I used to think I was a city girl. I’ve always lived in cities; large, ginormous, and even a smallish city. I started life in a moderately large city filled with parks and a river, a state forest close by, museums, and myriad other things, including poor job opportunities and high crime, which is why we moved. The smallish city was probably the worst because there was simply nothing to do. There were few parks, not even a Wal-mart (this was before Wal-Mart realized that money was sitting around unspent in Small Town, America, and proceeded to plop one in every town that had traffic lights.), and very little for a twelve year old to do. Then we moved to a ginormous city filled with millions of people and pollution. Sure, there was stuff to do, and places to go, and once in a great while we WENT.
I liked hustle and bustle, things to do and see, even if my parents were rather boring and never did any of them. At least if it was there, the faint hope existed that maybe we could convince them to venture out. At first when I was in the smallish city I thought that was what I missed, but after moving to the ginormous city I realized it wasn’t the city itself I missed…it was the parks. Sure there were the tame little parks with swings and slides, and while that was fine when I was little, as I grew I wanted to hike trails and pretend I was an adventurer. I wanted to gaze upon the majesty of the Mighty Mississippi and remember that power of nature. I moved back to the moderately large city when I grew up. It still has high crime, low paying jobs, and crappy schools. It also has beautiful pockets of nature, over a hundred acres of old growth forest smack in the middle of the city, and parks of some sort (tame or trails) in most parts of town. Sure, there are areas that make me want to weep; pitiful rundown buildings, run down people, and not a flower in sight.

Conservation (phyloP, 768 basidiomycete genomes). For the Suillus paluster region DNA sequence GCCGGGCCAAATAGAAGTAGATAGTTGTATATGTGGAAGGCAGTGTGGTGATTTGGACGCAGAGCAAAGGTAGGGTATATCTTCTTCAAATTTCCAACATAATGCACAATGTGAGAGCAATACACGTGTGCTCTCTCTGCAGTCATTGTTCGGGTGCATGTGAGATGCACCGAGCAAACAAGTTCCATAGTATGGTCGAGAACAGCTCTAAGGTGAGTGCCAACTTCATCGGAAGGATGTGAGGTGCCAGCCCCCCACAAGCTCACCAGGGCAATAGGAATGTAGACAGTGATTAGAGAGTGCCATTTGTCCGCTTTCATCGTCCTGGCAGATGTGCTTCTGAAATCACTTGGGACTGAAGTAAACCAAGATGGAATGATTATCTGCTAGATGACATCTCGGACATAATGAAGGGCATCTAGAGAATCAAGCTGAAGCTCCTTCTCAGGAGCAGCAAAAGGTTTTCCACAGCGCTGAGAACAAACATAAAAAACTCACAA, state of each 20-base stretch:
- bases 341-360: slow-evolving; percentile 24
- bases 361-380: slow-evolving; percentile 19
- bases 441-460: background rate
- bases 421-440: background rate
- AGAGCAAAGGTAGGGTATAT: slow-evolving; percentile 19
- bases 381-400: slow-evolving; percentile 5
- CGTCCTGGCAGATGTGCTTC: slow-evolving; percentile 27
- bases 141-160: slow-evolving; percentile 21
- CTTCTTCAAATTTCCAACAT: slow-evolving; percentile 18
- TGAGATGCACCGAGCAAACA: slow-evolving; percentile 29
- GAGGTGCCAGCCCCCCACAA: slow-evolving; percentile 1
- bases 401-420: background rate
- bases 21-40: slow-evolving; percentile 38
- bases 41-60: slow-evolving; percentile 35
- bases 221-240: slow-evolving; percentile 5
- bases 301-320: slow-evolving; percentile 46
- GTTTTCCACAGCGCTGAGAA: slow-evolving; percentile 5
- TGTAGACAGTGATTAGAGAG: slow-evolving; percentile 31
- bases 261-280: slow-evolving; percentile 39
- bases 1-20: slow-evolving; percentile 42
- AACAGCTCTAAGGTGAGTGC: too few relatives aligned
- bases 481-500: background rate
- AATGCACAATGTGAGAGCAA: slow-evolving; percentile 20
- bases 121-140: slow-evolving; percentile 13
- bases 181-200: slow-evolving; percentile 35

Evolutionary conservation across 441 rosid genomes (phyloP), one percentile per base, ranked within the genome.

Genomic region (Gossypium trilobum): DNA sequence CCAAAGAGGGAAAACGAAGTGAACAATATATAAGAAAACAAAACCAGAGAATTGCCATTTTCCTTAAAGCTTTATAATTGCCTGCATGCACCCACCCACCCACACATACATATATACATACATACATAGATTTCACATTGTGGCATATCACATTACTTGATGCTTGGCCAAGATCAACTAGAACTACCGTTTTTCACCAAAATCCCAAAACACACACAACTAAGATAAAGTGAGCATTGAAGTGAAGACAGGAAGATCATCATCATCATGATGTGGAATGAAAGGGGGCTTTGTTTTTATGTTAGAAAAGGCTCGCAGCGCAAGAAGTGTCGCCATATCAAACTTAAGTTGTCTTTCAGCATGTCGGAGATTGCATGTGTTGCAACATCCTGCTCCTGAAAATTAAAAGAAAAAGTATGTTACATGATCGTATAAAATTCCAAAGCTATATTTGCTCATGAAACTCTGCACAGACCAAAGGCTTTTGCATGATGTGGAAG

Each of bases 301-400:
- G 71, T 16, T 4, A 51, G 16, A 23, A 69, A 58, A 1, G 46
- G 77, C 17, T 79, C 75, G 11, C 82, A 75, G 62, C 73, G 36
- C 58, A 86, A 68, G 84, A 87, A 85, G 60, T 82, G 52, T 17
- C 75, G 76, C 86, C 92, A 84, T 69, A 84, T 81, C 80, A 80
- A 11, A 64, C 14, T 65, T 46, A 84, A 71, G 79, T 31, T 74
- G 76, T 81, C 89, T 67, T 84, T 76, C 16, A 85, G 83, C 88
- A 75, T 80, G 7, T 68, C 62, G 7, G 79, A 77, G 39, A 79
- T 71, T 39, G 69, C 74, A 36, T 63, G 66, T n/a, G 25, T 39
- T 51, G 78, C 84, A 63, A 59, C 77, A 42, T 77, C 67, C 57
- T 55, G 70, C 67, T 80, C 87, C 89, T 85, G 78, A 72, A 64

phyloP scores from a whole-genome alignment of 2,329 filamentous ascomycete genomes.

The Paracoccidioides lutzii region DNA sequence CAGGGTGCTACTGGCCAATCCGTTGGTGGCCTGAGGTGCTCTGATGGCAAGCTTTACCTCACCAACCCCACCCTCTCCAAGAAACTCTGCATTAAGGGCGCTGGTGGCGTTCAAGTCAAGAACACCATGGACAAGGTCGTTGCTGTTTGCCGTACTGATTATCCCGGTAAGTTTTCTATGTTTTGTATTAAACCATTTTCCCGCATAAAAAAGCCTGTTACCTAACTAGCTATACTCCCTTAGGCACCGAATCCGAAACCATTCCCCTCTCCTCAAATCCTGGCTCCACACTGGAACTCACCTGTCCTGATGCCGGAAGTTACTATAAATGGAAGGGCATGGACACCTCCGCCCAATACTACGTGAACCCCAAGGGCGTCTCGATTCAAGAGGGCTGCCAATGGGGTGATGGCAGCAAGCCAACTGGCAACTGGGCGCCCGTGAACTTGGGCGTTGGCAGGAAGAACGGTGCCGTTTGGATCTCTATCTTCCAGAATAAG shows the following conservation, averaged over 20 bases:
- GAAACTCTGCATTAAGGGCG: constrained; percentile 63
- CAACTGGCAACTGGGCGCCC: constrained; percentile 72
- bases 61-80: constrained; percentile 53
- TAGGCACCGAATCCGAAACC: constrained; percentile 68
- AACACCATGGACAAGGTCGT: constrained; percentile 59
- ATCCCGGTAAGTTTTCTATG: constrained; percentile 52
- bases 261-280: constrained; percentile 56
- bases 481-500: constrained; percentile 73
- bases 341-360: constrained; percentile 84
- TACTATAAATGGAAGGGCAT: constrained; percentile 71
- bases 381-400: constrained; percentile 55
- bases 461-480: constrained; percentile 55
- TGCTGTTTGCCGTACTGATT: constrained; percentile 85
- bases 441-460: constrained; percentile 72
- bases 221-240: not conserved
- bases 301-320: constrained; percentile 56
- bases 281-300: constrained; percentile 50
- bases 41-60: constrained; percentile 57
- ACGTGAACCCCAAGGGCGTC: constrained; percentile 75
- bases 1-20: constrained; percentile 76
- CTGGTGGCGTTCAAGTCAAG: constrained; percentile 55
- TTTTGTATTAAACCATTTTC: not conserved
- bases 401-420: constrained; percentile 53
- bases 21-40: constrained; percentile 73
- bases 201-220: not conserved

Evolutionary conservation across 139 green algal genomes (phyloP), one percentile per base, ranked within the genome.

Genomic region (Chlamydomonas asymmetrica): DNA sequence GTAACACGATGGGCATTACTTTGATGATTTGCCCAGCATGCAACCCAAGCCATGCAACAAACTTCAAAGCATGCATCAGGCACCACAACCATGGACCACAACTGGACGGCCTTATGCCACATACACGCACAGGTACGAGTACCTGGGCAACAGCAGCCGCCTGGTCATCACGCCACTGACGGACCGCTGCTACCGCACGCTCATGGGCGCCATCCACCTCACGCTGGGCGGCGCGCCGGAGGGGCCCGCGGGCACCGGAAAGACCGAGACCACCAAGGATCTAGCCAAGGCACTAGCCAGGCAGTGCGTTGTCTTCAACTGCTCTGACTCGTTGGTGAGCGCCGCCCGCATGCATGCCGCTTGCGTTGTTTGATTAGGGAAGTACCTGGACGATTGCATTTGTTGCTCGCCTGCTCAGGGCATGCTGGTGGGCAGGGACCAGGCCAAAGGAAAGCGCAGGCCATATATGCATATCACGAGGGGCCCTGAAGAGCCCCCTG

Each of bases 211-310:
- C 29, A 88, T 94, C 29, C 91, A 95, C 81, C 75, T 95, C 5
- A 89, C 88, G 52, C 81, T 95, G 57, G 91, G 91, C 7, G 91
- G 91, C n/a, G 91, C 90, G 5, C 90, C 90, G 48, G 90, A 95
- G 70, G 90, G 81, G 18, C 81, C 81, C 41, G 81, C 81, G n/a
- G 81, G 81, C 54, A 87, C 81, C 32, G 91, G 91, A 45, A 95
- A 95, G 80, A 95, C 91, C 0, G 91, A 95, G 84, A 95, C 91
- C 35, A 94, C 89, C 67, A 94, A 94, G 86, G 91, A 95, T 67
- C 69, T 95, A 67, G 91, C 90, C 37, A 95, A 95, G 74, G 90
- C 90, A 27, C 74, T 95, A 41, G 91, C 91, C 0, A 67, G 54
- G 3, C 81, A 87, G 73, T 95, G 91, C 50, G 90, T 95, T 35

My journey has not ended. I don’t plan to stay here forever. However, the city has taught me something about myself. I need nature. I can breathe more easily when I’m driving down a road canopied with stately trees than a road caged by concrete, steel, and glass. I like being able to escape that hustle and bustle and lose myself on trails for an hour or two. Despite its many flaws, my city has managed to grow without obliterating nature in the process, or taming it into little more than rows of hedges and neat little flower beds. I think we should all lose ourselves in a small wood now and again. It provides perspective; reminds us that nature is grander and more enduring that we are, no matter how well we think we’ve tamed it. The Might Mississippi will soon crest at record heights. Does this not remind us that we are but a handful of threads in a giant tapestry and not the weaver? Go outside and take a moment to appreciate the singing birds, buzzing bees and gentle breeze, for we are all connected together.